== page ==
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Department of Immunology
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Phone: 412-383-9737
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borghesi2.jpg Lisa Borghesi , Ph.D.
Associate Professor
E1058 BSTWR (Office)
Pittsburgh, PA 15213
Phone: 412.383.7074
Fax: 412.383.8098
Personal Web Page
Research Interests
Hematopoietic stem cells (HSCs) are the sole source of blood cells throughout life. My lab focuses on the molecular mechanisms that control stem cell quality, longevity and multi-lineage potency. Our work has defined the pathway by which transcription factors direct fate decisions of uncommitted progenitors to the B lymphocyte lineage (J Exp Med 2005, J Immunol 2008a, Curr Opin Immunol 2011). We have also detailed the essential role of the E47 transcription factor in HSC self-renewal (J Immunol 2008b, Blood 2011) and B lineage differentiation including VDJ recombination at immunoglobulin loci (J Exp Med 2004a, 2004b).

The field of hematopoiesis is undergoing a paradigm shift. Classically, HSCs have been thought to be largely protected from toxic or infectious challenge. Unexpectedly, emerging literature shows that HSCs express toll-like receptors (TLRs) and functionally respond to TLR agonist by rapid myeloid differentiation at the expense of lymphoid production (Blood 2008). The realization that HSCs can directly sense pathogen products through TLRs suggests that HSCs play a more immediate and active role in emergency immune responses. While short-term exposure to TLR ligand may beneficially activate HSCs to replenish innate immune cells, persistent exposure drives chronic HSC activation and, ultimately, exhaustion (J Immunol 2011, Cytokine 2012). Our current goals are to develop these findings: (i) in the context of two diseases of global health significance in which TLR ligand is chronically elevated (obesity, HIV infection), (ii) with respect to their translational implications for human HSC integrity, and (iii) to a full detailing of the underlying molecular basis.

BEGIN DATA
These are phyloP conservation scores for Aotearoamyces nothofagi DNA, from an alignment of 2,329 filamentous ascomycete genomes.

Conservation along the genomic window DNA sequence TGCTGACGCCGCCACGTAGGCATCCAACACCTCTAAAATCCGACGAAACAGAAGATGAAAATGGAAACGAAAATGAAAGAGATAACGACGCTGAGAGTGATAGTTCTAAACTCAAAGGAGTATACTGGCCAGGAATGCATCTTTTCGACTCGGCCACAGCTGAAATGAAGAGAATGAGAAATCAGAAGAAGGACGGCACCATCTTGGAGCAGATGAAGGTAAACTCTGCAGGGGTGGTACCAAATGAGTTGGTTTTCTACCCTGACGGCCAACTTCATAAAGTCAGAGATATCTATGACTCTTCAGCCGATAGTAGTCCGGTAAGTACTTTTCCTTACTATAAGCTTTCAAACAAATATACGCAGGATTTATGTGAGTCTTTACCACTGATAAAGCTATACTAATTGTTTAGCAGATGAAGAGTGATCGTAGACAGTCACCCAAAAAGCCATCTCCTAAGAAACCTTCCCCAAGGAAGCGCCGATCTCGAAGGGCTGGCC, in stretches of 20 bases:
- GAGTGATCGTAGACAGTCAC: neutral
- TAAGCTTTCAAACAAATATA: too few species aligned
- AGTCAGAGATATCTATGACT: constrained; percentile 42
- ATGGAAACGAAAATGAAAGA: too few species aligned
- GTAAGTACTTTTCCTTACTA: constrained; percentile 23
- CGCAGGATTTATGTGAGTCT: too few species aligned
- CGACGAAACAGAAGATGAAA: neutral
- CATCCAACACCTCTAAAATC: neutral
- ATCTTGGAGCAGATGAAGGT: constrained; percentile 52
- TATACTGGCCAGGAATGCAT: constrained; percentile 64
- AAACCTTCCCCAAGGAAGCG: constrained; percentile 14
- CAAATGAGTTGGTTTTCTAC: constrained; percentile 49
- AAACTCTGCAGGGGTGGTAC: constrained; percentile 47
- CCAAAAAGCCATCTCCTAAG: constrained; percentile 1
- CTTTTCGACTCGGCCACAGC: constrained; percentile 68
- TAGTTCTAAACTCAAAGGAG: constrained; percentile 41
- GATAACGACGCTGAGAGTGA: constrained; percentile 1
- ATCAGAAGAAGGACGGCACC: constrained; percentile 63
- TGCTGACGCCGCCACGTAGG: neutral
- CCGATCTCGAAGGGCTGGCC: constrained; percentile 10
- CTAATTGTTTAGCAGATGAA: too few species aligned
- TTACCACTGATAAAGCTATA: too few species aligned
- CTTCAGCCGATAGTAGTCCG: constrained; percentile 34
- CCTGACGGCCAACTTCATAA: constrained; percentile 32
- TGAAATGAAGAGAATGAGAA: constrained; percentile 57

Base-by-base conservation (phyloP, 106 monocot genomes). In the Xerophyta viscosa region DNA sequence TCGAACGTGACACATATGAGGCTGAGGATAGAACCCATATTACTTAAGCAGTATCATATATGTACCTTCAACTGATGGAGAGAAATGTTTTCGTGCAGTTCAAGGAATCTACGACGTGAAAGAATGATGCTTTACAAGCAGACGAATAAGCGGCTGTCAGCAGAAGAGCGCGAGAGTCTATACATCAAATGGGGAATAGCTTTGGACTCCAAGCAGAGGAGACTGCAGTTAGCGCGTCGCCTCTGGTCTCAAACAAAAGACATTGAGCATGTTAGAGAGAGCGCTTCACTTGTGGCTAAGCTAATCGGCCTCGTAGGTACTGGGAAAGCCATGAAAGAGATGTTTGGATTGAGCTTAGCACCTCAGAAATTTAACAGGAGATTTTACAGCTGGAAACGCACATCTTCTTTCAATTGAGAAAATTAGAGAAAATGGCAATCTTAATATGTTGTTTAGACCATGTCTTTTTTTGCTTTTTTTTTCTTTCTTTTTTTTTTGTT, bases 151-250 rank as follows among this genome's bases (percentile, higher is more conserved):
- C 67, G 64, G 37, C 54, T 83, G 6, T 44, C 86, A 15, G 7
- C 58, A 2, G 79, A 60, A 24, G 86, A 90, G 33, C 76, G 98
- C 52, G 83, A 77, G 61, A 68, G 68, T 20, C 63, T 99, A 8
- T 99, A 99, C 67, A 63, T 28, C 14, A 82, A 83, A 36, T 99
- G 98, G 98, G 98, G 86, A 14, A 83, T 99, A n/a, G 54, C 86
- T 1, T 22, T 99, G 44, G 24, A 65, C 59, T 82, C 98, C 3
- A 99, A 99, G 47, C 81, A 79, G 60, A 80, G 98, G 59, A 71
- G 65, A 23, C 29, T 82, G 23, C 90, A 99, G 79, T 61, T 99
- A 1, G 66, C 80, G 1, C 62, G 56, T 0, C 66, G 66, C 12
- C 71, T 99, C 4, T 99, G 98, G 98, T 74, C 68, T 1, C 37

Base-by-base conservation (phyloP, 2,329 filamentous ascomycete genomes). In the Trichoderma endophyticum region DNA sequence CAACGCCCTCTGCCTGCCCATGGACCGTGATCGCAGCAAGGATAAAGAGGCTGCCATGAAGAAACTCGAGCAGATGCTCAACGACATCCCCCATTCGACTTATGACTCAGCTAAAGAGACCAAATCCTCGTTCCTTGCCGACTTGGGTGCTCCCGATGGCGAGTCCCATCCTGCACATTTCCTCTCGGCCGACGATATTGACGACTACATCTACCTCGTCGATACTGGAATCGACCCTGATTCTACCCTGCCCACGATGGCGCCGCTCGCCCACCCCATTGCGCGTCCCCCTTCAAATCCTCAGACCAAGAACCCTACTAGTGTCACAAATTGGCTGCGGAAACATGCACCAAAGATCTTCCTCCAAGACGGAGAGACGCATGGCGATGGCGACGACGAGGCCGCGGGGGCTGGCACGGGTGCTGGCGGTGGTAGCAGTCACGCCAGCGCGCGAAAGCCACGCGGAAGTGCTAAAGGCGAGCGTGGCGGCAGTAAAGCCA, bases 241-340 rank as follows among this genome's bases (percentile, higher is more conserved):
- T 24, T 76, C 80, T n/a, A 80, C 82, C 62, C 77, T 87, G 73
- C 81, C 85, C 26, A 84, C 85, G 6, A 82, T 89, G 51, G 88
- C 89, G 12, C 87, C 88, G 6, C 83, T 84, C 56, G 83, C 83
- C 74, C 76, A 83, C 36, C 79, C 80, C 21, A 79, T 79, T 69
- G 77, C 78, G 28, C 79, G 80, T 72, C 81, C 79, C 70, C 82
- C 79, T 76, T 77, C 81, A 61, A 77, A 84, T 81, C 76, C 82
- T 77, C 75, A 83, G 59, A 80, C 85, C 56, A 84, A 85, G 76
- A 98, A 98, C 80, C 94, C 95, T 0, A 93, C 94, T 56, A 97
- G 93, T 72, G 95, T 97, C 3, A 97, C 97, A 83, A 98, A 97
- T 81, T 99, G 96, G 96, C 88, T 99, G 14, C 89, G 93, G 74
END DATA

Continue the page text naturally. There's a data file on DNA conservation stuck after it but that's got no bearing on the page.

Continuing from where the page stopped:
B.S. - University of Connecticut

Ph.D. - University of Connecticut
Academic Affiliation
Associate Professor, Department of Immunology, University of Pittsburgh School of Medicine

Director, Immunology Flow Cytometry Core
Selected Publications
Borghesi L, L-Y Hsu, J Miller, M Anderson, L Herzenberg, L Herzenberg, M Schlissel, D Allman and R Gerstein (2004a) B lineage-specific regulation of V(D)J recombinase activity is established in common lymphoid progenitors. J. Exp. Med. 199: 491-502 PMC2211824

Borghesi L and R Gerstein (2004b) Developmental separation of V(D)J recombinase expression and initiation of IgH recombination in B lineage progenitors in vivo. J. Exp. Med. 199: 483-489 PMC2211822

Borghesi L, J Aites, S Nelson, P Lefterov, P James and R Gerstein (2005) E47 is required for V(D)J recombinase activity in common lymphoid progenitors. J. Exp. Med. 12:1669-1677 PMC2212960

Welner R, R Pelayo, Y Nagai, K Garrett, T Wuest, D Carr, L Borghesi, M Farrar and P Kincade (2008) Lymphoid precursors are directed to produce dendritic cells as a result of TLR9 ligation during herpes infection. Blood 9:3753-3761 PMC2572801

Pilbeam K, P Basse, L Brossay N Vujanovic, R Gerstein, A Vallejo and L Borghesi (2008a) The ontogeny and fate of NK cells marked by permanent DNA rearrangements. J. Immunol. 180:1432-1441 PMID: 18209038

Yang Q, L Kardava, A St Leger, K Martincic, B Varnum-Finney, I Bernstein, C Milcarek and L Borghesi (2008b) E47 controls the developmental integrity and cell cycle quiescence of multipotential hematopoietic progenitors. J. Immunol. 181:5885-5894 PMC2597624

Esplin, B, T Shimazu, R Welner, K Garrett, M Frank, L Nie, Q Zhang, M Humphrey, Q Yang, L Borghesi & P Kincade (2011) Chronic exposure to a TLR ligand injures hematopoietic stem cells J. Immunol. 186:5367-5375 PMC3086167 Santos P and L Borghesi (2011) Molecular resolution of the B cell landscape. Curr. Opin. Immunol. 23:163-170 PMC3073704

Yang Q, B Esplin & L Borghesi (2011) E47 regulates hematopoietic stem cell proliferation and energetics but not myeloid lineage restriction. Blood. 117:3529-3538 PMCID: 3072876

Boiko J & L Borghesi (2012) Hematopoiesis sculpted by pathogens: Toll-like receptors and inflammatory mediators directly activate stem cells. Cytokine 57:1-8 PMID: 22079335
Title: The role of E47 in uncommitted hematopoietic progenitors
Agency: NIH
Role: PI
Funding Period: 2009-2014
Lab Personnel
Ailing Lu, PhD, postdoc
Patricia Santos, graduate student
Yujuan Wang, lab manager
Alec Szlachta-McGinn, undergrad

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